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WSU Rabies Free Tanzania launches vaccination decentralization trial

Dr. Felix Lankester vaccinates a dog in Tanzania as part of the Rabies Free Africa program.
Dr. Felix Lankester vaccinates a dog in Tanzania as part of the Rabies Free Africa program.

Washington State University Paul G. Allen School for Global Animal Health (Allen School)-Rabies Free Tanzania announces a new National Institutes of Health (NIH) funded program, expected to radically improve dog vaccination delivery to address human rabies deaths in East Africa. Rabies kills nearly 60,000 people each year, primarily children from dog bites.

The first of its kind, this five‑year, approximately $2.3 million research effort explores a decentralized, community-based method to deliver vaccinations.

Rabies Free Tanzania has proven success with centralized pulsed team‑led mass dog vaccination campaigns in which vaccines are stored in central towns and delivered by vehicle to villages normally once per year. In the new research program, however, it is expected that if vaccines can be stored locally in remote villages it would enable vaccinations to be continuously delivered at the ward level by livestock field officers and greatly expand access to domestic dogs while providing more flexible, efficient, and consistent vaccinations.

Simultaneously, researchers are carrying out cost‑effectiveness and benefit‑cost analyses to compare the economic benefits of the pulsed and continuous mass dog vaccination approaches. If proven cost‑effective, the study has the potential to transform disease control efforts and catalyze the global elimination of this most lethal of human infectious diseases.

Led by Dr. Felix Lankester, director of Allen School’s Rabies Free Tanzania, who is working with Dr. Jonathan Yoder, with WSU School of Economic Sciences, the collaborative effort to improve human health is supported by MSD Animal Health/Merck. A partner since 2003, MSD Animal Health/Merck has provided more than one million rabies vaccines free of charge to the program. In addition to their ongoing funding for a pilot study that will inform the final design of the NIH program, they will also be providing all of the vaccines for this program. Additional international partners include, the Nelson Mandela Institute for Science and Technology, Ifakara Health Institute, University of Glasgow, and Afrique One – ASPIRE. The collective result is expected to make a profound improvement in vaccination implementation and associated costs.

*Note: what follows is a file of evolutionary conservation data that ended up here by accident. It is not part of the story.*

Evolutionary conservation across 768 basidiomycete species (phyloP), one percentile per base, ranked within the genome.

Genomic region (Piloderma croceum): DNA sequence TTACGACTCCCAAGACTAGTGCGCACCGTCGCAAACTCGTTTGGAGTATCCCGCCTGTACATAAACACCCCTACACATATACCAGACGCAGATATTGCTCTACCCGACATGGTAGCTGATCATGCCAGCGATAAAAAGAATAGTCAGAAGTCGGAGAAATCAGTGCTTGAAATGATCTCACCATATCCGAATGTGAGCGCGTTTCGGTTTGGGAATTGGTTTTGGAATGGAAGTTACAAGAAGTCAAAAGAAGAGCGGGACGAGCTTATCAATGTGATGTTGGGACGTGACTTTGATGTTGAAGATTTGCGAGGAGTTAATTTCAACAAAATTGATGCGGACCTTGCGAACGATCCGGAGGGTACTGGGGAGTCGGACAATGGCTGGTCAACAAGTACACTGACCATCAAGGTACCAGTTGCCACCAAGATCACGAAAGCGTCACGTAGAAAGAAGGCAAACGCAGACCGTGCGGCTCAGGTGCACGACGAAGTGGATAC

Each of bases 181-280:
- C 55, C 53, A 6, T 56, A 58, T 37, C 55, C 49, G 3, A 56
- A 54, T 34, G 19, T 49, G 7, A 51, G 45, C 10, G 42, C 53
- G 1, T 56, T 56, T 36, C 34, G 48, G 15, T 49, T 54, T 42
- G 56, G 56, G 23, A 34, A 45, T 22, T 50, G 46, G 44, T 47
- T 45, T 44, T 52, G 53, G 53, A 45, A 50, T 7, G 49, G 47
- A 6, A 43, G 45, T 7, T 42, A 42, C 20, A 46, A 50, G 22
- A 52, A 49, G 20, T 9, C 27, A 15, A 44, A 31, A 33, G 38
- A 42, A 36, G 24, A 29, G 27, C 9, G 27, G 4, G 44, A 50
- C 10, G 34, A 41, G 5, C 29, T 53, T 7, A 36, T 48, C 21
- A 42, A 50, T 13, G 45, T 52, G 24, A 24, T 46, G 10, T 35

Closeup of Felix Lankester.
Felix Lankester

“Over the years we have had excellent results implementing pulsed centralized mass dog vaccination campaigns that require teams of vaccinators to travel in vehicles to villages bringing vaccines to vaccinate dogs annually. However, in order to better reach remote communities, we want to see whether a continuous decentralized approach, in which locally stored vaccines are managed through the year by livestock field officers, will allow for a more cost‑effective delivery strategy,” said Dr. Lankester.

He added, “We think this approach will allow dogs to be vaccinated as needed versus the annual call to vaccinate as it is now executed. There is a great opportunity for certified local representatives, with the support of local health ministries, to own the process and distribution of vaccines which will increase efficiencies and broaden the zone of vaccinations.”

The World Health Organization, World Animal Health Organization, and Food and Agriculture Organization have set 2030 as a goal to eliminate rabies globally as a cause of human death, but the costs of doing so are a substantial barrier to making this a reality.

Closeup of Jonathan Yoder.
Jonathan Yoder

“Decreasing the costs of vaccine delivery is a critical element of reaching this goal, and the new science around vaccine delivery has the potential to completely reshape feasible delivery strategies to lower costs,” Dr. Yoder said. “This research opportunity allows us to test this hypothesis, and identify what factors are most critical for promoting cost‑effective vaccine delivery.”

In order to test the decentralized community-based method of delivering vaccinations, Rabies Free Tanzania will establish training for approximately 60 livestock field officers who will be in charge of vaccinating the dogs in all of the villages within their wards. Additionally, about 240 village‑based community rabies coordinators will be trained by the program to assist the field officers by identifying community dogs that require vaccination. The program will be implemented across the Mara Region in northern Tanzania and taught by Afrique One – ASPIRE fellow and veterinarian, Dr. Ahmed Lugelo.

“These local leaders share a passion for addressing the elimination of human rabies deaths,” stated Dr. Emmanuel Swai, Chief Epidemiologist for Ministry of Livestock and Fisheries Development. “The communities are proud of this new and additional approach to vaccinating the primary source of rabies and we hope this programme will help to eliminate rabies across Tanzania by 2030 as planned.”

Visit the WSU Paul G. Allen School for Global Animal Health and Rabies Free Africa for more information.


  • Laura Lockard, Communications Director, WSU Paul G. Allen School for Global Animal Health,, mobile and WhatsApp +1‑206‑861‑6884

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